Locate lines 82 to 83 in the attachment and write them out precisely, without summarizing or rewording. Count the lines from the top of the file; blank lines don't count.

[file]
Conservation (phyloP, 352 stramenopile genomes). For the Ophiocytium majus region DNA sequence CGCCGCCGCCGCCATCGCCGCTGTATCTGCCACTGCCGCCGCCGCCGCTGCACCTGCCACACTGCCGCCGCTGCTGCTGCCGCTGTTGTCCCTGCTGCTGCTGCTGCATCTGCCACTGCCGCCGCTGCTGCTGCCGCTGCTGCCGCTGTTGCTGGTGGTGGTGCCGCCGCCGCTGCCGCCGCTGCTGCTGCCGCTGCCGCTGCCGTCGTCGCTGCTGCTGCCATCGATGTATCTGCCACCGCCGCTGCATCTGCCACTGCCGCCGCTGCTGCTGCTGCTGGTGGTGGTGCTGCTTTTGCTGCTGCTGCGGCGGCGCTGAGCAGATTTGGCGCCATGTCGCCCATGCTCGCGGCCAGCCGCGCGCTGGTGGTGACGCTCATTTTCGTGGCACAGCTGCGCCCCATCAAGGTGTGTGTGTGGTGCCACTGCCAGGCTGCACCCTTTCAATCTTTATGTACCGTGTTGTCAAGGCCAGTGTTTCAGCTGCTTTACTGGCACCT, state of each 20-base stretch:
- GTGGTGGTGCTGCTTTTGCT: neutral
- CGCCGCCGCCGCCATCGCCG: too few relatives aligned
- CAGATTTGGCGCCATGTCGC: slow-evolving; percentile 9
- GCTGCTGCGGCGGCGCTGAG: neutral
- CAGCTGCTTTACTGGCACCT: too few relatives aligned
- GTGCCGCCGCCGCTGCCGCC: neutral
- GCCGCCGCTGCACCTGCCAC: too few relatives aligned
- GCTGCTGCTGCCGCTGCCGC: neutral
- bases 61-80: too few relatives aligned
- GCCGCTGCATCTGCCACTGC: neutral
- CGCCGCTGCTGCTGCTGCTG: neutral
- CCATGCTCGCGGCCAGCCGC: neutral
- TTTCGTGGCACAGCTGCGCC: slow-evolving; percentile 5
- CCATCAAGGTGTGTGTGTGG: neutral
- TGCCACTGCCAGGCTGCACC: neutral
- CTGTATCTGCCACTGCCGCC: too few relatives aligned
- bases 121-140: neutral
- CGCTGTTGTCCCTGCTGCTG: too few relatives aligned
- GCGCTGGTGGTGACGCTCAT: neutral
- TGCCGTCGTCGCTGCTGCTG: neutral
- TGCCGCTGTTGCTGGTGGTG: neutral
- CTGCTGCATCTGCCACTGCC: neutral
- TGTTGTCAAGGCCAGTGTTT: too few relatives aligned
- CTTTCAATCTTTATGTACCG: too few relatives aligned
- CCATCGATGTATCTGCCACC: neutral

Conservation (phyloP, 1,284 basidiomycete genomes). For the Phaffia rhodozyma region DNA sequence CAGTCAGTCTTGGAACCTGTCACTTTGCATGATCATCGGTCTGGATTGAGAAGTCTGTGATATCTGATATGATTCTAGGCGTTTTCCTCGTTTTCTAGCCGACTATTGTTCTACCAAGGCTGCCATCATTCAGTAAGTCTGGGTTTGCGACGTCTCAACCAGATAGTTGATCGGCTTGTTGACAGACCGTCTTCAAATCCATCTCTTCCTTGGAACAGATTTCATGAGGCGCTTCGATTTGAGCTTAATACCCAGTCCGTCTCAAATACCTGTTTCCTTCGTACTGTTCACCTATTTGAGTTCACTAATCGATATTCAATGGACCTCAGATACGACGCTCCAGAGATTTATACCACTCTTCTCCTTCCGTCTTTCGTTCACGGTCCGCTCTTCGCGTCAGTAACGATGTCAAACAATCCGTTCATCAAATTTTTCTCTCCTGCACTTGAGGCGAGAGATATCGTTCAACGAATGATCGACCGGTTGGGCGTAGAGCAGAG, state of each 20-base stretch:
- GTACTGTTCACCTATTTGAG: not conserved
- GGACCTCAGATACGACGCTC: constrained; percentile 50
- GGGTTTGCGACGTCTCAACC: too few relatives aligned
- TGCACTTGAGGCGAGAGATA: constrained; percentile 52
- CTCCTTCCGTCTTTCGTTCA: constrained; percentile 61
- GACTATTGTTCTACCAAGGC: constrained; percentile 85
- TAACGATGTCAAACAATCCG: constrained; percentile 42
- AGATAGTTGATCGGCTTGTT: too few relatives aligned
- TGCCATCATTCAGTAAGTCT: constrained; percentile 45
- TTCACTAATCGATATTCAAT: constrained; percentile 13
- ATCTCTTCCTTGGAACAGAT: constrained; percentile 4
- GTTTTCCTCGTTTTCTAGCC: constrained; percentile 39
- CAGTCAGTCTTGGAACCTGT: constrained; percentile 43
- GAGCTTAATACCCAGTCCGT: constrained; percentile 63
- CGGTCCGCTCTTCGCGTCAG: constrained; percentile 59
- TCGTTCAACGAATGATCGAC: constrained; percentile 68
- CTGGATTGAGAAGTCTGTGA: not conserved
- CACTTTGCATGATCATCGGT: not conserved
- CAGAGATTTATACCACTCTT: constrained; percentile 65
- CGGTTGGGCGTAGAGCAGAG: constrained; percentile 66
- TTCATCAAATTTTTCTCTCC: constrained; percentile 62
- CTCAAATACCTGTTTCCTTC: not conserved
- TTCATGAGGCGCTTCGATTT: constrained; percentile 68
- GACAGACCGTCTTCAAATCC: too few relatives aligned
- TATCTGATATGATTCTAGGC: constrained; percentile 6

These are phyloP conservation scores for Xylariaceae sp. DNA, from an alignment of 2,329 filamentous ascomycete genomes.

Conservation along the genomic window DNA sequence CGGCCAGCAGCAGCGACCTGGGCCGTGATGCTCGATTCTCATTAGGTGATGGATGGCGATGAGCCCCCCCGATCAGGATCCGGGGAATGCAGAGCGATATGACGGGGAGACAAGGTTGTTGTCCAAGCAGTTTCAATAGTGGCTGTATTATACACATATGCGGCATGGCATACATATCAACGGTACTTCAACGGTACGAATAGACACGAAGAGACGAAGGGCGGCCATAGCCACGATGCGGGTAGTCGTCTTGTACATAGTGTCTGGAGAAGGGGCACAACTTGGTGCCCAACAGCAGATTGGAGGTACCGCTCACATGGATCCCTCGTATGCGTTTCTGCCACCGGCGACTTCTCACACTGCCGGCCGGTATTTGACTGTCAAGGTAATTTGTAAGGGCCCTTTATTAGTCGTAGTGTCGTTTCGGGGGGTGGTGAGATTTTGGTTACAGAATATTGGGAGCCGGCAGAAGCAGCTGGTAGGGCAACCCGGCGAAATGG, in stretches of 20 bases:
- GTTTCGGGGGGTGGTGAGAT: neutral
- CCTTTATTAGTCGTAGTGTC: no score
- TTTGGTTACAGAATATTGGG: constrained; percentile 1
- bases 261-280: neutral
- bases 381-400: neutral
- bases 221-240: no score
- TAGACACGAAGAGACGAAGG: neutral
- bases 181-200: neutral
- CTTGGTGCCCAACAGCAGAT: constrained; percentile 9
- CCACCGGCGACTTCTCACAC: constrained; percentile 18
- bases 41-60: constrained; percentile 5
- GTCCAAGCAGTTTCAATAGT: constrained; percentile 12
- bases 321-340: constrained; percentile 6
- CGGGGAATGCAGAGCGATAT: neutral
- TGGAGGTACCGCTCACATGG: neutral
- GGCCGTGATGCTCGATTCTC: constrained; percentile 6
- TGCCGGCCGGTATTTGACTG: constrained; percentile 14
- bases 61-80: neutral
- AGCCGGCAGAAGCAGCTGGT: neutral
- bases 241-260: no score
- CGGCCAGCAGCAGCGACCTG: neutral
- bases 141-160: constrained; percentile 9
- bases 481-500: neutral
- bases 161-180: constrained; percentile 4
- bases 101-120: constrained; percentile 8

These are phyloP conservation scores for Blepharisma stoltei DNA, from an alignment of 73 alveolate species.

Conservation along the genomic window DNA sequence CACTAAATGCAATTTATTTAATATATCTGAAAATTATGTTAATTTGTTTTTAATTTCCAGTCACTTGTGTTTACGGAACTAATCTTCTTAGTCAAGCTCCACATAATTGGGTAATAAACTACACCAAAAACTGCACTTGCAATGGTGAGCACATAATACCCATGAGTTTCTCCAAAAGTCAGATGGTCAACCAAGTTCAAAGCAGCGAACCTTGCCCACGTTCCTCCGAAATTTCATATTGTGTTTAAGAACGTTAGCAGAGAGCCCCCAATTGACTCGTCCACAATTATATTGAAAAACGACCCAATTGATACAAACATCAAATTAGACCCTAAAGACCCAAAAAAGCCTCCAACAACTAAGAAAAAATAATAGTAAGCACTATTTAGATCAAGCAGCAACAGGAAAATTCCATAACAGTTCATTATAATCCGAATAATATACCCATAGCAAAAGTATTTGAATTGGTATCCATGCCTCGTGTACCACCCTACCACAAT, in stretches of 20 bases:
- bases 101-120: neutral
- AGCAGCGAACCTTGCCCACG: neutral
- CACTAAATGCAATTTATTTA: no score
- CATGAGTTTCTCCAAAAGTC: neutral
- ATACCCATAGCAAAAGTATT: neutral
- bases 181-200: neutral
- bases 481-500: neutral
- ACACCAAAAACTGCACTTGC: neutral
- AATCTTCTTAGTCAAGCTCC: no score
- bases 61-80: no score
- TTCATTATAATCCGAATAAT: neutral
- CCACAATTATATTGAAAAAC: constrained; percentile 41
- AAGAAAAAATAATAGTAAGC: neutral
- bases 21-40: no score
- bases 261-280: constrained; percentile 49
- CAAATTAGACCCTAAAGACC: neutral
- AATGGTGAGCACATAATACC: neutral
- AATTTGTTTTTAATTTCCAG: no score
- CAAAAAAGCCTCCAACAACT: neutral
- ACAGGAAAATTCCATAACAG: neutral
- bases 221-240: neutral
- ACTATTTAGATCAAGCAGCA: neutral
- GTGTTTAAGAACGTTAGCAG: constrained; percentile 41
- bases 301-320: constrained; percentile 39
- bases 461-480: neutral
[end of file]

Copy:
- bases 101-120: neutral
- AGCAGCGAACCTTGCCCACG: neutral